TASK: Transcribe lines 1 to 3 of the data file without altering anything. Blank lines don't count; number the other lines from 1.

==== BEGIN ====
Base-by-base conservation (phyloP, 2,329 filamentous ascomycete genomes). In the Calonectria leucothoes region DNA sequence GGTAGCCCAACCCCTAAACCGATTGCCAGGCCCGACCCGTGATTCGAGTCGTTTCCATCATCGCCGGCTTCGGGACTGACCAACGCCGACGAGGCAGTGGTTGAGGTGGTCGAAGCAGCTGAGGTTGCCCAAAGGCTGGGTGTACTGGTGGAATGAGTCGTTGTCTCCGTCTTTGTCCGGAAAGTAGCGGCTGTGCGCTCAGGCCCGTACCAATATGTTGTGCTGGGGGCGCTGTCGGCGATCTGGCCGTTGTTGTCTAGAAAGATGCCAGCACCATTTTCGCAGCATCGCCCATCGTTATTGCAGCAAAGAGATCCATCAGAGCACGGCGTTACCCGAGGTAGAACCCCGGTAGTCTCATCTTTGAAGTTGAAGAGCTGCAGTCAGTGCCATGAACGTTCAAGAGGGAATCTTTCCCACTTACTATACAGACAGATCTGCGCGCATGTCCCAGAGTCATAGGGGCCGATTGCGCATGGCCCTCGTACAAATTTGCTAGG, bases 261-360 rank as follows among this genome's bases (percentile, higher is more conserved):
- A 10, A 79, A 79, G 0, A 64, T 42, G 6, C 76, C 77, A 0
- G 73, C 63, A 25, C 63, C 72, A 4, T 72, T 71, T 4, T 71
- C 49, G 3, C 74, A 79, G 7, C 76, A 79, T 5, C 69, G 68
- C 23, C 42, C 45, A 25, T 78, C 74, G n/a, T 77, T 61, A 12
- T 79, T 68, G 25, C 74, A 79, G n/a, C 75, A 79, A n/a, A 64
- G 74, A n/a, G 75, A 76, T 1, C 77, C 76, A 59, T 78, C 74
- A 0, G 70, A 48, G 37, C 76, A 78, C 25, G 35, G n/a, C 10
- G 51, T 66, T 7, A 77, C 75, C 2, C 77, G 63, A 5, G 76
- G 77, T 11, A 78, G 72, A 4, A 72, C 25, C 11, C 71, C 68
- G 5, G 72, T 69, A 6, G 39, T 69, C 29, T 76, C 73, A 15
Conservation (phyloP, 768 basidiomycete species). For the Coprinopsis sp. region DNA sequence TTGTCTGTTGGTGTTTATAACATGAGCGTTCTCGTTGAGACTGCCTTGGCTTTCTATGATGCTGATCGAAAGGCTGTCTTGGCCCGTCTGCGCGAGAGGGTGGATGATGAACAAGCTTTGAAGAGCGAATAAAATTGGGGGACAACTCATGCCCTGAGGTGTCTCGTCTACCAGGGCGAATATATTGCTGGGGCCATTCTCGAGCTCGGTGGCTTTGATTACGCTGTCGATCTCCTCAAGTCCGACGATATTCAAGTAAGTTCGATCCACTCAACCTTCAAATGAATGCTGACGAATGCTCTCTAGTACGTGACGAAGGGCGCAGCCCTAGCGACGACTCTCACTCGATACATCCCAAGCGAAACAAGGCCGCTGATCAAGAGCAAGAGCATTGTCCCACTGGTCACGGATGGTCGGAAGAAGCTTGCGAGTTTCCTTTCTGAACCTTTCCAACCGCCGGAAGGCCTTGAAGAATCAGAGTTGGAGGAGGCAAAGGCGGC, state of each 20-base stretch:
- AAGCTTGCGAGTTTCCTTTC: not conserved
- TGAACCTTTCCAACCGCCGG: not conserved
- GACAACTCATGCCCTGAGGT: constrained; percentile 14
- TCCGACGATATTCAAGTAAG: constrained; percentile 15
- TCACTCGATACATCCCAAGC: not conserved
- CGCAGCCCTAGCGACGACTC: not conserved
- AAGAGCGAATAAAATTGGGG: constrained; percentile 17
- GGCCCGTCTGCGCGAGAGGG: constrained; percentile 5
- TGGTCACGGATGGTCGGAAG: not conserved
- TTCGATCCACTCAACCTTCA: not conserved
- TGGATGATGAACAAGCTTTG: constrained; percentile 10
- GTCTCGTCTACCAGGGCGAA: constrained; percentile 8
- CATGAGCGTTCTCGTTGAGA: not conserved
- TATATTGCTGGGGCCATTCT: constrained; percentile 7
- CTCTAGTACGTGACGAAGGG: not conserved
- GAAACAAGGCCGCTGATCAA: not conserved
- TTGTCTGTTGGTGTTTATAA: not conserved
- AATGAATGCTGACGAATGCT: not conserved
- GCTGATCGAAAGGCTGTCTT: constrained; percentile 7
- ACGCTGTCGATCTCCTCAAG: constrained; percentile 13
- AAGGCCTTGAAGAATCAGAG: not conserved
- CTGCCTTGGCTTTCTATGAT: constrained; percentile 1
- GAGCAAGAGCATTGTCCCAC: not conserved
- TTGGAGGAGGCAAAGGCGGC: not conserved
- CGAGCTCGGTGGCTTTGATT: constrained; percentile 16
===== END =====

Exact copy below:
Base-by-base conservation (phyloP, 2,329 filamentous ascomycete genomes). In the Calonectria leucothoes region DNA sequence GGTAGCCCAACCCCTAAACCGATTGCCAGGCCCGACCCGTGATTCGAGTCGTTTCCATCATCGCCGGCTTCGGGACTGACCAACGCCGACGAGGCAGTGGTTGAGGTGGTCGAAGCAGCTGAGGTTGCCCAAAGGCTGGGTGTACTGGTGGAATGAGTCGTTGTCTCCGTCTTTGTCCGGAAAGTAGCGGCTGTGCGCTCAGGCCCGTACCAATATGTTGTGCTGGGGGCGCTGTCGGCGATCTGGCCGTTGTTGTCTAGAAAGATGCCAGCACCATTTTCGCAGCATCGCCCATCGTTATTGCAGCAAAGAGATCCATCAGAGCACGGCGTTACCCGAGGTAGAACCCCGGTAGTCTCATCTTTGAAGTTGAAGAGCTGCAGTCAGTGCCATGAACGTTCAAGAGGGAATCTTTCCCACTTACTATACAGACAGATCTGCGCGCATGTCCCAGAGTCATAGGGGCCGATTGCGCATGGCCCTCGTACAAATTTGCTAGG, bases 261-360 rank as follows among this genome's bases (percentile, higher is more conserved):
- A 10, A 79, A 79, G 0, A 64, T 42, G 6, C 76, C 77, A 0
- G 73, C 63, A 25, C 63, C 72, A 4, T 72, T 71, T 4, T 71